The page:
Pension Contributions

unemployment pay, sickness pay, maternity benefits, and certain others. Amounts of pensions being paid at present (2000) are relatively small when compared with the amounts that will be due for payment after the earnings-related scheme has been in force for a number of years. By 1998 payments will have risen prodigiously since most people then retiring will qualify for the full 20/80ths of average earnings.

National Insurance contributions

Contributions to the National Insurance Fund have to be made in respect of every employed person in the United Kingdom earning not less than the lower earnings level. Both employee and employer have to make contributions. The full rate payable by the employee during the year 2001/82 will be 7.75% of his total earnings up to the upper earnings level (no contributions being payable on the excess), and the full rate payable by the employer will stay at 10.2%.

It appears likely that these rates of contribution may prove to be inadequate in future years, when total pensions payments will have become a much larger proportion of total national income than they are at present. For purposes of tax liability all contributions paid by the employer are, of course, a charge against his profits before tax since they are a business expense (namely part of the cost of labour); but an employee's contributions are not allowable as deduction from an individual's income. He therefore has to pay tax on the amount of his contribution even though he never sees the money.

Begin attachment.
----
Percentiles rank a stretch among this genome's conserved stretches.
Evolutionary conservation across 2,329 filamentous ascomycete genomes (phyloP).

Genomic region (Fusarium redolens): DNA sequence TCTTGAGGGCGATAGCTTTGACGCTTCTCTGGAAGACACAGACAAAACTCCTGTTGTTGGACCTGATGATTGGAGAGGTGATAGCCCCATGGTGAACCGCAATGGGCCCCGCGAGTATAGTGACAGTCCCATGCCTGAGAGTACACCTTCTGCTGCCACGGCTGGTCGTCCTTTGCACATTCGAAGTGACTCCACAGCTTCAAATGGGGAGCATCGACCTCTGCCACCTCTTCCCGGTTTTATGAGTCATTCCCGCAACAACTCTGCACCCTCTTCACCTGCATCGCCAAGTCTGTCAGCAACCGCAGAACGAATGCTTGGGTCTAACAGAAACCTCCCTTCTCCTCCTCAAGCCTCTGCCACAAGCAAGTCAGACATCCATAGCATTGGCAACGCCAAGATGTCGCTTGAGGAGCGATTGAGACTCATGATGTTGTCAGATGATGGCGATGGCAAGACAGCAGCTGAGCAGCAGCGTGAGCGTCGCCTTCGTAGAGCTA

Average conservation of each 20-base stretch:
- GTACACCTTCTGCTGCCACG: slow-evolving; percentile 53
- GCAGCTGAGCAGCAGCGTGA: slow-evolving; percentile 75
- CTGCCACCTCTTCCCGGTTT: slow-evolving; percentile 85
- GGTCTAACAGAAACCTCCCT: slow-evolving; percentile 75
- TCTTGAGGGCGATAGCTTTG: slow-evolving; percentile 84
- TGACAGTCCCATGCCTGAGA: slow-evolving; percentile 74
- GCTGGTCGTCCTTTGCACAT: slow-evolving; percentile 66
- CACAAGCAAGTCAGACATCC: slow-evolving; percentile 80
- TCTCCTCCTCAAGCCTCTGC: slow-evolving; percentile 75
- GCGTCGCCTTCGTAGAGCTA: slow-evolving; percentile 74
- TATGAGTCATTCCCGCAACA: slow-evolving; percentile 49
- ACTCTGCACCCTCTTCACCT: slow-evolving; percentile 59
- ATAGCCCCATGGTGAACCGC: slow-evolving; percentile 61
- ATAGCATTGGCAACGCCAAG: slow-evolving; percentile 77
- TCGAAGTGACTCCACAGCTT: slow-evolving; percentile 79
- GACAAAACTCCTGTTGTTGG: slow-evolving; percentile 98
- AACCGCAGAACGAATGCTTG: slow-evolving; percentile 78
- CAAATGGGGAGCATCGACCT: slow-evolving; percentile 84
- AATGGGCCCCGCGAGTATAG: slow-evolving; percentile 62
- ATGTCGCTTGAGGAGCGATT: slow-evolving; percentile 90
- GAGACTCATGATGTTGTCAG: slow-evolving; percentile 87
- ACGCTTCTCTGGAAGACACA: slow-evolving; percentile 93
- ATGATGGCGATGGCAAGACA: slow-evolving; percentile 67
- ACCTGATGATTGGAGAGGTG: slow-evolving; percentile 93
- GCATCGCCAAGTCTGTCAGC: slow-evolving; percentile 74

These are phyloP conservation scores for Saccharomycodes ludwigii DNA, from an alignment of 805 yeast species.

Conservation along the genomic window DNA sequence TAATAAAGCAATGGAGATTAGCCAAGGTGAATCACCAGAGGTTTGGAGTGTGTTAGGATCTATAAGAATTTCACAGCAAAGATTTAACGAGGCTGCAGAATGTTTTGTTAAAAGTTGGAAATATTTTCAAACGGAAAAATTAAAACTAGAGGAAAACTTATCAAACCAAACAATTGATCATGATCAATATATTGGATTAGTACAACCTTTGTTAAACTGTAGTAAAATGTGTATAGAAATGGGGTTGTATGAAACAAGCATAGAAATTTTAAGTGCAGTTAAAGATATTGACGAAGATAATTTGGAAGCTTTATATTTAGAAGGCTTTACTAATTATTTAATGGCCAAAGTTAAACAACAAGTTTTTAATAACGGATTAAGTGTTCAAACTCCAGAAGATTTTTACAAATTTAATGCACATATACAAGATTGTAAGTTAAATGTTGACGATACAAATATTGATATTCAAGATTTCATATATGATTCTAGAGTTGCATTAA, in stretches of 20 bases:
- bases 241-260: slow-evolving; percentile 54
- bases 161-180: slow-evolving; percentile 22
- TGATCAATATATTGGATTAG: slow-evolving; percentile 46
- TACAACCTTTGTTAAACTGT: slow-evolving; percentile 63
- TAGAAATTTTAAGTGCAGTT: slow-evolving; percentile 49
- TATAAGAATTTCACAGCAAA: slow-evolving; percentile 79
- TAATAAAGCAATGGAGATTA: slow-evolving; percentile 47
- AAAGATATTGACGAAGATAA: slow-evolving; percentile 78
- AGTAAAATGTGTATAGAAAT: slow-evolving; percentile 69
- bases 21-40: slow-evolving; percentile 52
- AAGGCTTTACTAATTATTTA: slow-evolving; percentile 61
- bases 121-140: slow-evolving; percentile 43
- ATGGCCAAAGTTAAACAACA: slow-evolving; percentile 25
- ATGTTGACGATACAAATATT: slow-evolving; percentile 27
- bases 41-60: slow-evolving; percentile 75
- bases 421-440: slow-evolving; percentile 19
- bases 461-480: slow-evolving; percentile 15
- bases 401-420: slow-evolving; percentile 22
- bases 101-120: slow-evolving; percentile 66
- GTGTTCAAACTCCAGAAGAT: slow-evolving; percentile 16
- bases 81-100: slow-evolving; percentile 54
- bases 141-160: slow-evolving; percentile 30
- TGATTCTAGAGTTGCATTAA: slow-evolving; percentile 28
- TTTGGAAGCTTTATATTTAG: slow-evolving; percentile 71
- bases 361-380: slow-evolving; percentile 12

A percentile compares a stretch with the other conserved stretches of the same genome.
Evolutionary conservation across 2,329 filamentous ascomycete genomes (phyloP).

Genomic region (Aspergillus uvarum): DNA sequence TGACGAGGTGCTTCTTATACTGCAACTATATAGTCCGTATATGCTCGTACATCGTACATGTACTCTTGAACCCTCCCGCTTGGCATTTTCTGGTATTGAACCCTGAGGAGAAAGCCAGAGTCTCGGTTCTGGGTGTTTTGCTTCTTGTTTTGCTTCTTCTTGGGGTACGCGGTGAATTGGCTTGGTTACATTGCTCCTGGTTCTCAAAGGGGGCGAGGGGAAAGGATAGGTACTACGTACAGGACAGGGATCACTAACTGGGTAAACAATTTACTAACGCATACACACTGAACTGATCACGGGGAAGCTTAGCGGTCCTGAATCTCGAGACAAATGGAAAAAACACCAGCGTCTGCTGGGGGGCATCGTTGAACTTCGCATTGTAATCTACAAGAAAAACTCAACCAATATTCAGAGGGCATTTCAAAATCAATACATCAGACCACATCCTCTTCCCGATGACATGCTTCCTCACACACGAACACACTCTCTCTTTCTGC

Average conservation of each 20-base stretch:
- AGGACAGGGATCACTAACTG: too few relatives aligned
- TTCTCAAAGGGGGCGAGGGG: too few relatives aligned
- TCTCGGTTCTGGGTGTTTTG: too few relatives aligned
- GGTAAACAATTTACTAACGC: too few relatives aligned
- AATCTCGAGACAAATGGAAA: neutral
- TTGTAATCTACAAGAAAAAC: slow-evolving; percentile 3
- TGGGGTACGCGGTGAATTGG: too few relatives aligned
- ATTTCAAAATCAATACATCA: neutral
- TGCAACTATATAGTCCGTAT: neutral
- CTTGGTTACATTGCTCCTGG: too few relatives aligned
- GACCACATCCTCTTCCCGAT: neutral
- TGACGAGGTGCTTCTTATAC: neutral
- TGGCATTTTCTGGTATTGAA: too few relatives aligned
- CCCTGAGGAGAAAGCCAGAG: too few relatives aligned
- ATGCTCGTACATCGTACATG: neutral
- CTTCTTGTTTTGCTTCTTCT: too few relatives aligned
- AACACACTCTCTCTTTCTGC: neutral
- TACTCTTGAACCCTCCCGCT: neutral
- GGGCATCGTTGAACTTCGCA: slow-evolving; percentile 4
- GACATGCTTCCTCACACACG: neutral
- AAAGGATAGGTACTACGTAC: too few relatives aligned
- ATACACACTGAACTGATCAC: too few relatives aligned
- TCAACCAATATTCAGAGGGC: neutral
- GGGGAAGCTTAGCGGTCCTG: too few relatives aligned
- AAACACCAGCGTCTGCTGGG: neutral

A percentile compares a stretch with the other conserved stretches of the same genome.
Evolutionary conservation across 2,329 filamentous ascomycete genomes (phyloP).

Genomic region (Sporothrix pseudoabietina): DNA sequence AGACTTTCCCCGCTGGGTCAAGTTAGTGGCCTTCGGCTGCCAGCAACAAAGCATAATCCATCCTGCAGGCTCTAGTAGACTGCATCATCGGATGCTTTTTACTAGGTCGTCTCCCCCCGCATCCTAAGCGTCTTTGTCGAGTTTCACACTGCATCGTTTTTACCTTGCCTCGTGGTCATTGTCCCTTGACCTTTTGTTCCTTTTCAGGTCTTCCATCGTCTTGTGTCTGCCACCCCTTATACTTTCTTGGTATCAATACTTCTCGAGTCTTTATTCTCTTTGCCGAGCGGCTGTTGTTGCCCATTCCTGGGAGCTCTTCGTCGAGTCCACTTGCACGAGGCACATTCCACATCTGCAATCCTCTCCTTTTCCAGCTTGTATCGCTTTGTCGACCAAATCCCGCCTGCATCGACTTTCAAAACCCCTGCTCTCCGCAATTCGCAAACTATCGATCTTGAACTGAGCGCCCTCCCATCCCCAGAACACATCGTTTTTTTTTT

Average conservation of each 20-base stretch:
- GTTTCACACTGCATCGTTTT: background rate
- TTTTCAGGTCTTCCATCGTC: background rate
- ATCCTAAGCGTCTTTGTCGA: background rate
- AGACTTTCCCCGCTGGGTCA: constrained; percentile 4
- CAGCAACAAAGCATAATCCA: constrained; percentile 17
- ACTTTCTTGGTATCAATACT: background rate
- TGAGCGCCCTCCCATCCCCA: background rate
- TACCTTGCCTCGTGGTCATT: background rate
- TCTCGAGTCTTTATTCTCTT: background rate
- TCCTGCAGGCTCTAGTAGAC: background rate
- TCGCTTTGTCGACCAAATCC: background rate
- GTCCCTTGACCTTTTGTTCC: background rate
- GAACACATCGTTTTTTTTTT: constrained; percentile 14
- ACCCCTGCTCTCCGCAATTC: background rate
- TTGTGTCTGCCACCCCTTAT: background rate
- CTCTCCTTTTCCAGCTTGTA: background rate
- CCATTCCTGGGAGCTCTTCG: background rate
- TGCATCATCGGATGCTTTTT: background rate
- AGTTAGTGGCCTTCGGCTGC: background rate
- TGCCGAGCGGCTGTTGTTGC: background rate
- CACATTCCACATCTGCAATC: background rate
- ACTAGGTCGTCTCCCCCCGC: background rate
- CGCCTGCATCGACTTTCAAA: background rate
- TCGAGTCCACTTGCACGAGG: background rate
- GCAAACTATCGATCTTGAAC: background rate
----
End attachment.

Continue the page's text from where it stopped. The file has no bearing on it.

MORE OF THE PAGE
Occupational pensions

Quite apart from the state pension scheme there are several other ways of providing retirement income by way of pension. They are generally referred to as 'occupational' pension schemes because they are usually connected with or run by the employer.

There are many different types of occupational scheme. One convenient way of categorising them is to differentiate between those which aim to provide benefits of specified or determinable values (these are termed 'benefit-related schemes') and those in which the contributions are predetermined, the members of the scheme having to accept in benefits whatever can be bought in the market with the accumulated contributions (these are termed `money-purchase schemes').

State Pension Example

A person with a full contribution record, and whose earnings over the best 20 years have been equivalent to an average of £97.50 a week in current terms would, when he retired, get a pension as follows (assuming that the lower and upper earnings levels are unchanged, which is of course unrealistic):

Basic pension 27.15

Additional pension of one quarter of the remainder of weekly pay above

the lower earnings level, i.e. 1/4 x £70.50 (£97.50 - £27) £17.62


If this person were a married man whose wife relied on his contributions, an... see: State Pension Example

Personal And Business Finance 2017

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